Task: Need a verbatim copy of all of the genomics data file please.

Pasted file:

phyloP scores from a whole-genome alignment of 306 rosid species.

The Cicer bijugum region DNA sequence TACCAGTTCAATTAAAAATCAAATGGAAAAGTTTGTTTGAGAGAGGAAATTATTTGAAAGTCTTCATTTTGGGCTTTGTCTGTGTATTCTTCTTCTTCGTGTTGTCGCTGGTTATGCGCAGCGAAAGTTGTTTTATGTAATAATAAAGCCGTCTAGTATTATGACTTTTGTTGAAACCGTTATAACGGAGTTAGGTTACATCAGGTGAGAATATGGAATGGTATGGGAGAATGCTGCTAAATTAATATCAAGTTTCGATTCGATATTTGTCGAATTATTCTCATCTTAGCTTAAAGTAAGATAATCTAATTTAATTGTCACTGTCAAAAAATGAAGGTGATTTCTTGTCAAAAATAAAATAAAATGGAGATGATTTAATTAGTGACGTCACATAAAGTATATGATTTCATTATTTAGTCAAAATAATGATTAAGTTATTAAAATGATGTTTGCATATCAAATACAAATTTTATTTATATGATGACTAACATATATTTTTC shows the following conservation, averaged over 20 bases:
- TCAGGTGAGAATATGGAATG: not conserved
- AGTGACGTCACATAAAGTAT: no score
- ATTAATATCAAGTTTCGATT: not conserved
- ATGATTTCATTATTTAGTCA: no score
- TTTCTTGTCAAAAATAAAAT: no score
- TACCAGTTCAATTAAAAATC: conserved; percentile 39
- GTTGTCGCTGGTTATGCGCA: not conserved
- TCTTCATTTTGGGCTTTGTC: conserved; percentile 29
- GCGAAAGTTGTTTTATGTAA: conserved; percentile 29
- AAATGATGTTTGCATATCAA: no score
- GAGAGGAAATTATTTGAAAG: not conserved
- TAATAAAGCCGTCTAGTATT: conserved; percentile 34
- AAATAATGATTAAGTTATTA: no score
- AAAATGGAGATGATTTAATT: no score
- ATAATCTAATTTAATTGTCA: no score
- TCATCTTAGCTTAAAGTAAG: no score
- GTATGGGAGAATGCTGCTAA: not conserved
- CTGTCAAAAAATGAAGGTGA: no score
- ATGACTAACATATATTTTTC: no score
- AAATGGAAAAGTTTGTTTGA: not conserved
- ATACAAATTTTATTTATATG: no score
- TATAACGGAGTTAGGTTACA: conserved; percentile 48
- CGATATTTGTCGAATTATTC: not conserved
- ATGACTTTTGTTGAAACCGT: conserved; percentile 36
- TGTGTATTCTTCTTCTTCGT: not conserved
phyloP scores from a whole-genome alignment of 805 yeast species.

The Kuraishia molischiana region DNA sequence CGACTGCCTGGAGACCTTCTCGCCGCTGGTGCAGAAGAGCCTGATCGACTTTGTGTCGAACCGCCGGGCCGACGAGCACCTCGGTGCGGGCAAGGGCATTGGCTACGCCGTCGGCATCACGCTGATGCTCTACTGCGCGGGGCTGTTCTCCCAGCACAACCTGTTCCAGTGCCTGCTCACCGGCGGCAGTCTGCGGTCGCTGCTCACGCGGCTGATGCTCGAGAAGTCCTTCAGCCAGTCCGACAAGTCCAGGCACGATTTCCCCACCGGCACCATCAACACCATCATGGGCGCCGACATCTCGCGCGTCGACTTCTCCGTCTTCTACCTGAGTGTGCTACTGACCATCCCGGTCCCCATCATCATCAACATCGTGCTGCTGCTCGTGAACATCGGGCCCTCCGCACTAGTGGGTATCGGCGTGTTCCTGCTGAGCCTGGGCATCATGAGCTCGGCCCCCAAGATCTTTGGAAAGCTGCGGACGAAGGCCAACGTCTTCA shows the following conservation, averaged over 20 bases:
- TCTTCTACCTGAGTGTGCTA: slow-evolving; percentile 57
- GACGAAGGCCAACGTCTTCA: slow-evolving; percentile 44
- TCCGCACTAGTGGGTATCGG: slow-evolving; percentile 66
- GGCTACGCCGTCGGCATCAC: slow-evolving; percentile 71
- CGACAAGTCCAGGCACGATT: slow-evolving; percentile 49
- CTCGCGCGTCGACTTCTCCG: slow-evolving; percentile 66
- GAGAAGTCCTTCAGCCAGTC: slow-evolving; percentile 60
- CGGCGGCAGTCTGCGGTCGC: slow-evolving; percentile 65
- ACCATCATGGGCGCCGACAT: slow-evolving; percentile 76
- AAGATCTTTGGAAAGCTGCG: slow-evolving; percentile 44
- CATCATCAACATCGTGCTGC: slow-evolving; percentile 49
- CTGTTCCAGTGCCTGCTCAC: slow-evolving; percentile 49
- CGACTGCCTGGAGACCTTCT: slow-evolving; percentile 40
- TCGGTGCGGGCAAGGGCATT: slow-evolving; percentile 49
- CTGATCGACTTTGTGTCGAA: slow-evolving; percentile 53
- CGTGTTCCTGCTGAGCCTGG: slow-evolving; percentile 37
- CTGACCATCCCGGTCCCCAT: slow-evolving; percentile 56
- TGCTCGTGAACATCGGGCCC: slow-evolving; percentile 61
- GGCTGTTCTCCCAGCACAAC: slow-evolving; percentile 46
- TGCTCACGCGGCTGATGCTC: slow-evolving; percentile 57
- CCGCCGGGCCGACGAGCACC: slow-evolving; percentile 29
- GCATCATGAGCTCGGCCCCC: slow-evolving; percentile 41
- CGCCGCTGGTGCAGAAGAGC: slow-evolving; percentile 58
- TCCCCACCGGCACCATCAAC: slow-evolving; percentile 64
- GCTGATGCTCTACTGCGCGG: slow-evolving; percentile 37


phyloP scores from a whole-genome alignment of 306 rosid species.

The Cicer bijugum region DNA sequence TACCAGTTCAATTAAAAATCAAATGGAAAAGTTTGTTTGAGAGAGGAAATTATTTGAAAGTCTTCATTTTGGGCTTTGTCTGTGTATTCTTCTTCTTCGTGTTGTCGCTGGTTATGCGCAGCGAAAGTTGTTTTATGTAATAATAAAGCCGTCTAGTATTATGACTTTTGTTGAAACCGTTATAACGGAGTTAGGTTACATCAGGTGAGAATATGGAATGGTATGGGAGAATGCTGCTAAATTAATATCAAGTTTCGATTCGATATTTGTCGAATTATTCTCATCTTAGCTTAAAGTAAGATAATCTAATTTAATTGTCACTGTCAAAAAATGAAGGTGATTTCTTGTCAAAAATAAAATAAAATGGAGATGATTTAATTAGTGACGTCACATAAAGTATATGATTTCATTATTTAGTCAAAATAATGATTAAGTTATTAAAATGATGTTTGCATATCAAATACAAATTTTATTTATATGATGACTAACATATATTTTTC shows the following conservation, averaged over 20 bases:
- TCAGGTGAGAATATGGAATG: not conserved
- AGTGACGTCACATAAAGTAT: no score
- ATTAATATCAAGTTTCGATT: not conserved
- ATGATTTCATTATTTAGTCA: no score
- TTTCTTGTCAAAAATAAAAT: no score
- TACCAGTTCAATTAAAAATC: conserved; percentile 39
- GTTGTCGCTGGTTATGCGCA: not conserved
- TCTTCATTTTGGGCTTTGTC: conserved; percentile 29
- GCGAAAGTTGTTTTATGTAA: conserved; percentile 29
- AAATGATGTTTGCATATCAA: no score
- GAGAGGAAATTATTTGAAAG: not conserved
- TAATAAAGCCGTCTAGTATT: conserved; percentile 34
- AAATAATGATTAAGTTATTA: no score
- AAAATGGAGATGATTTAATT: no score
- ATAATCTAATTTAATTGTCA: no score
- TCATCTTAGCTTAAAGTAAG: no score
- GTATGGGAGAATGCTGCTAA: not conserved
- CTGTCAAAAAATGAAGGTGA: no score
- ATGACTAACATATATTTTTC: no score
- AAATGGAAAAGTTTGTTTGA: not conserved
- ATACAAATTTTATTTATATG: no score
- TATAACGGAGTTAGGTTACA: conserved; percentile 48
- CGATATTTGTCGAATTATTC: not conserved
- ATGACTTTTGTTGAAACCGT: conserved; percentile 36
- TGTGTATTCTTCTTCTTCGT: not conserved
phyloP scores from a whole-genome alignment of 805 yeast species.

The Kuraishia molischiana region DNA sequence CGACTGCCTGGAGACCTTCTCGCCGCTGGTGCAGAAGAGCCTGATCGACTTTGTGTCGAACCGCCGGGCCGACGAGCACCTCGGTGCGGGCAAGGGCATTGGCTACGCCGTCGGCATCACGCTGATGCTCTACTGCGCGGGGCTGTTCTCCCAGCACAACCTGTTCCAGTGCCTGCTCACCGGCGGCAGTCTGCGGTCGCTGCTCACGCGGCTGATGCTCGAGAAGTCCTTCAGCCAGTCCGACAAGTCCAGGCACGATTTCCCCACCGGCACCATCAACACCATCATGGGCGCCGACATCTCGCGCGTCGACTTCTCCGTCTTCTACCTGAGTGTGCTACTGACCATCCCGGTCCCCATCATCATCAACATCGTGCTGCTGCTCGTGAACATCGGGCCCTCCGCACTAGTGGGTATCGGCGTGTTCCTGCTGAGCCTGGGCATCATGAGCTCGGCCCCCAAGATCTTTGGAAAGCTGCGGACGAAGGCCAACGTCTTCA shows the following conservation, averaged over 20 bases:
- TCTTCTACCTGAGTGTGCTA: slow-evolving; percentile 57
- GACGAAGGCCAACGTCTTCA: slow-evolving; percentile 44
- TCCGCACTAGTGGGTATCGG: slow-evolving; percentile 66
- GGCTACGCCGTCGGCATCAC: slow-evolving; percentile 71
- CGACAAGTCCAGGCACGATT: slow-evolving; percentile 49
- CTCGCGCGTCGACTTCTCCG: slow-evolving; percentile 66
- GAGAAGTCCTTCAGCCAGTC: slow-evolving; percentile 60
- CGGCGGCAGTCTGCGGTCGC: slow-evolving; percentile 65
- ACCATCATGGGCGCCGACAT: slow-evolving; percentile 76
- AAGATCTTTGGAAAGCTGCG: slow-evolving; percentile 44
- CATCATCAACATCGTGCTGC: slow-evolving; percentile 49
- CTGTTCCAGTGCCTGCTCAC: slow-evolving; percentile 49
- CGACTGCCTGGAGACCTTCT: slow-evolving; percentile 40
- TCGGTGCGGGCAAGGGCATT: slow-evolving; percentile 49
- CTGATCGACTTTGTGTCGAA: slow-evolving; percentile 53
- CGTGTTCCTGCTGAGCCTGG: slow-evolving; percentile 37
- CTGACCATCCCGGTCCCCAT: slow-evolving; percentile 56
- TGCTCGTGAACATCGGGCCC: slow-evolving; percentile 61
- GGCTGTTCTCCCAGCACAAC: slow-evolving; percentile 46
- TGCTCACGCGGCTGATGCTC: slow-evolving; percentile 57
- CCGCCGGGCCGACGAGCACC: slow-evolving; percentile 29
- GCATCATGAGCTCGGCCCCC: slow-evolving; percentile 41
- CGCCGCTGGTGCAGAAGAGC: slow-evolving; percentile 58
- TCCCCACCGGCACCATCAAC: slow-evolving; percentile 64
- GCTGATGCTCTACTGCGCGG: slow-evolving; percentile 37